I wanted to format this string but I don't know how I can do the formatting part at all.

``````class MyTime:

def __init__(self, hrs=0, mins=0, secs=0):
self.hours = hrs
self.minutes = mins
self.seconds = secs

if self.seconds >= 60:
self.minutes += self.seconds // 60
self.seconds = self.seconds % 60

if self.minutes >= 60:
self.hours += self.minutes // 60
self.minutes = self.minutes % 60

if self.hours >= 24:
self.hours = self.hours % 24

def get_sec(self):
return (self.hours * 60 + self.minutes) * 60 + self.seconds

def __str__(self):
return "{:02d}:{:02d}:{:02d}".\
format(self.hours, self.minutes, self.seconds)

def increment(self, t):
totalsec = self.get_sec() + t

def between(t1, t3, t2):
return t1.get_sec() <= t3.get_sec() <= t2.get_sec()

t1 = MyTime(9, 59, 59)

t2 = MyTime(10, 0, 1)

t3 = MyTime(10, 0, 0)

print (t1.increment(300))
print (t1.increment(-300))
``````

I want to format it with something like this:

``````"{:02d}:{:02d}:{:02d}".\
format(self.hours, self.minutes, self.seconds
``````

Any help would be great.

All 3 Replies

If you do `print(t1)`, you'll use the `__str__` method that you defined. The reason that it's not being called when you do `print(t1.increment(300))` is that `increment` returns an integer, not a `MyTime`, so `print` prints it using the normal rules for printing integers. To fix this you should probably make `increment` return a `MyTime` rather than an integer.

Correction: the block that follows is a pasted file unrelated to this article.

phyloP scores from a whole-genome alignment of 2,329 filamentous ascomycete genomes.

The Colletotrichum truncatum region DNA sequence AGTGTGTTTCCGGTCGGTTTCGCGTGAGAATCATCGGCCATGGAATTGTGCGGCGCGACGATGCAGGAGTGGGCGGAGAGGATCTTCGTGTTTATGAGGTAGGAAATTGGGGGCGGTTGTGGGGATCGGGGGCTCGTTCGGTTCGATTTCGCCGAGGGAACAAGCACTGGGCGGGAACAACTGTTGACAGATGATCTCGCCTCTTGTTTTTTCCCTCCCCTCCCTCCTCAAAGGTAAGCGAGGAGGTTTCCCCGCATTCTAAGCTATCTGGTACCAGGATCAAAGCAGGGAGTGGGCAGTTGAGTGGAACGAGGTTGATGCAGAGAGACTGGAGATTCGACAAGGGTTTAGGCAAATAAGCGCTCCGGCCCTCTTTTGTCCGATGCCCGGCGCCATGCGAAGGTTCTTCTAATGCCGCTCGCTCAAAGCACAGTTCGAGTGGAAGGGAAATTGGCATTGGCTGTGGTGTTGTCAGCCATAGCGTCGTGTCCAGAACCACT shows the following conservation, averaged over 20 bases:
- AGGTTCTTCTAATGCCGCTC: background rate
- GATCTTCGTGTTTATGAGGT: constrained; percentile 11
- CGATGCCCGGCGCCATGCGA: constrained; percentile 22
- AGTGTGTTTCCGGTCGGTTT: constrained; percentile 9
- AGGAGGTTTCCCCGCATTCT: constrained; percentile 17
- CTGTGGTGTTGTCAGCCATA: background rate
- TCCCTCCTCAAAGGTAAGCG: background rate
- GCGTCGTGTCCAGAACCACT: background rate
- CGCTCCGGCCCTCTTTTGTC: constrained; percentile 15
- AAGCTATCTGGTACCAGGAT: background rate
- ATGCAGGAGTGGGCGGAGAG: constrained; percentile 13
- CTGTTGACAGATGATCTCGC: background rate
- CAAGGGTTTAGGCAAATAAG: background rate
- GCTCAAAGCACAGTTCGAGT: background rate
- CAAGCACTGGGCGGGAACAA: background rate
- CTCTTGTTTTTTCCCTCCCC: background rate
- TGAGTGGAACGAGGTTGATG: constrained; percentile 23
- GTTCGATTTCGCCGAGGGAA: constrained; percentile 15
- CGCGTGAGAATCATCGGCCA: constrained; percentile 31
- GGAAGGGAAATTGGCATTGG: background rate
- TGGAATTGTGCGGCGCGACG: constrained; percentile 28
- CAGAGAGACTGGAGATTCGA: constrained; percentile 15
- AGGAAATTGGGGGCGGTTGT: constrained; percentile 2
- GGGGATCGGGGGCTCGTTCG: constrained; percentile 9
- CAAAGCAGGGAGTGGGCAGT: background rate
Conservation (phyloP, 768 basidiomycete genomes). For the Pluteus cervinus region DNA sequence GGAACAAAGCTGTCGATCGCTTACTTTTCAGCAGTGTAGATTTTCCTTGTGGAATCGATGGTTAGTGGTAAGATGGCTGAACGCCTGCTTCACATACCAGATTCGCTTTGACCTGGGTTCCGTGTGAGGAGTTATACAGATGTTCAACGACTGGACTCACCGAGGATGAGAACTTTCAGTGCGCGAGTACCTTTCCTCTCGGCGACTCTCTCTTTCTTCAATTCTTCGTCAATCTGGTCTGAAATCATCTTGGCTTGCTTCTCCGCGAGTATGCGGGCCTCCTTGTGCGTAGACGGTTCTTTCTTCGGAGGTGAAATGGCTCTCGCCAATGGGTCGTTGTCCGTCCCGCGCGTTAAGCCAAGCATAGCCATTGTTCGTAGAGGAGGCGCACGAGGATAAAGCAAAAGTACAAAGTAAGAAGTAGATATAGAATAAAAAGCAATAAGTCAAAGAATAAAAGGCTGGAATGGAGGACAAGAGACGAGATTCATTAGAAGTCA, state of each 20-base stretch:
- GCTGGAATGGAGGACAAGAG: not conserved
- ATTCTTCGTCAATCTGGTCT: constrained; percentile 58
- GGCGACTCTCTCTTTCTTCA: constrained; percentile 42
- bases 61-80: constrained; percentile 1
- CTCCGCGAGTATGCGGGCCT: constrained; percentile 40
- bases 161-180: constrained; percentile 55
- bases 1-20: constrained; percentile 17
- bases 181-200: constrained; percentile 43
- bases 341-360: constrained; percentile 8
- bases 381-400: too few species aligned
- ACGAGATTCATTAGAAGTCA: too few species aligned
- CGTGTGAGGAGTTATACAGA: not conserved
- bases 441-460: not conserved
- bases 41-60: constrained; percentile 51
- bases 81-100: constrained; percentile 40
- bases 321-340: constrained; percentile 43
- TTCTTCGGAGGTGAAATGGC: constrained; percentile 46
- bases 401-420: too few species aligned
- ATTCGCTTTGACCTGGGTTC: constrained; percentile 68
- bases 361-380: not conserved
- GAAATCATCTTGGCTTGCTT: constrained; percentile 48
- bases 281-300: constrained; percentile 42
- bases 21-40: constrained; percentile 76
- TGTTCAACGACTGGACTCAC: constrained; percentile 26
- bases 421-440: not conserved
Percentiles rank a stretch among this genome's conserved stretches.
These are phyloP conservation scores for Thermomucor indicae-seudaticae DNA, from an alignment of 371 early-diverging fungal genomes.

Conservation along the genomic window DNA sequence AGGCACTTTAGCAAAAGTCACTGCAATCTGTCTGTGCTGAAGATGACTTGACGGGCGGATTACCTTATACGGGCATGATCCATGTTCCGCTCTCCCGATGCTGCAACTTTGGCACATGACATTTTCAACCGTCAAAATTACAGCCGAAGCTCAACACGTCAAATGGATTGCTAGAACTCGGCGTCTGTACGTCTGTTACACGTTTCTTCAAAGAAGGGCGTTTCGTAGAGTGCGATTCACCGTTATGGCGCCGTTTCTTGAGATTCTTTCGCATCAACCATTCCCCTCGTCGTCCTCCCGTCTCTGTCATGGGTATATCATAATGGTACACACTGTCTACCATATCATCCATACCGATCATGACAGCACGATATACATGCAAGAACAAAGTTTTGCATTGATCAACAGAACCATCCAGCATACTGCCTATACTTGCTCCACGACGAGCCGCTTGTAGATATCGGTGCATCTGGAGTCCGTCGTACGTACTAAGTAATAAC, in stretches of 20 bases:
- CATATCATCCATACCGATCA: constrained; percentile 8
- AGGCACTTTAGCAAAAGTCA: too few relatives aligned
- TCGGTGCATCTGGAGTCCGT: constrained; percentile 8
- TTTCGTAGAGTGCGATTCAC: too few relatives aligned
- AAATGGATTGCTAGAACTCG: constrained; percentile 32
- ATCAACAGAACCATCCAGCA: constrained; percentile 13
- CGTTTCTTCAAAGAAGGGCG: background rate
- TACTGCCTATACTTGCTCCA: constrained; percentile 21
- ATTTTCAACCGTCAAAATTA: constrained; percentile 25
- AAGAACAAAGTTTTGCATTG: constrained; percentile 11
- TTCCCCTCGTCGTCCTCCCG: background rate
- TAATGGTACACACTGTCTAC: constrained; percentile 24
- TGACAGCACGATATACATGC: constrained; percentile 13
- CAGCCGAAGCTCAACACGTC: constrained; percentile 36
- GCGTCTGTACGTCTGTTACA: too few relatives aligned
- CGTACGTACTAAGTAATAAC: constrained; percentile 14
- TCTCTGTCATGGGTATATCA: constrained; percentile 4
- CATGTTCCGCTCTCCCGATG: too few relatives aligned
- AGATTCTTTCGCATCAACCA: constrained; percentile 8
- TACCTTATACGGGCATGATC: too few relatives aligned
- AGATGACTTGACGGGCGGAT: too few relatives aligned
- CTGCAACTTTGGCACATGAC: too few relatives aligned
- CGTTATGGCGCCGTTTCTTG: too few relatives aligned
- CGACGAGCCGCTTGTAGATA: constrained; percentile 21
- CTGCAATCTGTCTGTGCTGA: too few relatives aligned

So I've changed increment as per your suggestion:

``````def increment(self, t):
totalsec = self.get_sec() + t
return MyTime(totalsec)
``````

But that adds t as hours, not as seconds.

Yes, because `secs` is the third argument and `hrs` is the first. You can use either `MyTime(0, 0, totalsec)` or `MyTime(secs = totalsec)`.

Be a part of the DaniWeb community

We're a friendly, industry-focused community of developers, IT pros, digital marketers, and technology enthusiasts meeting, learning, and sharing knowledge.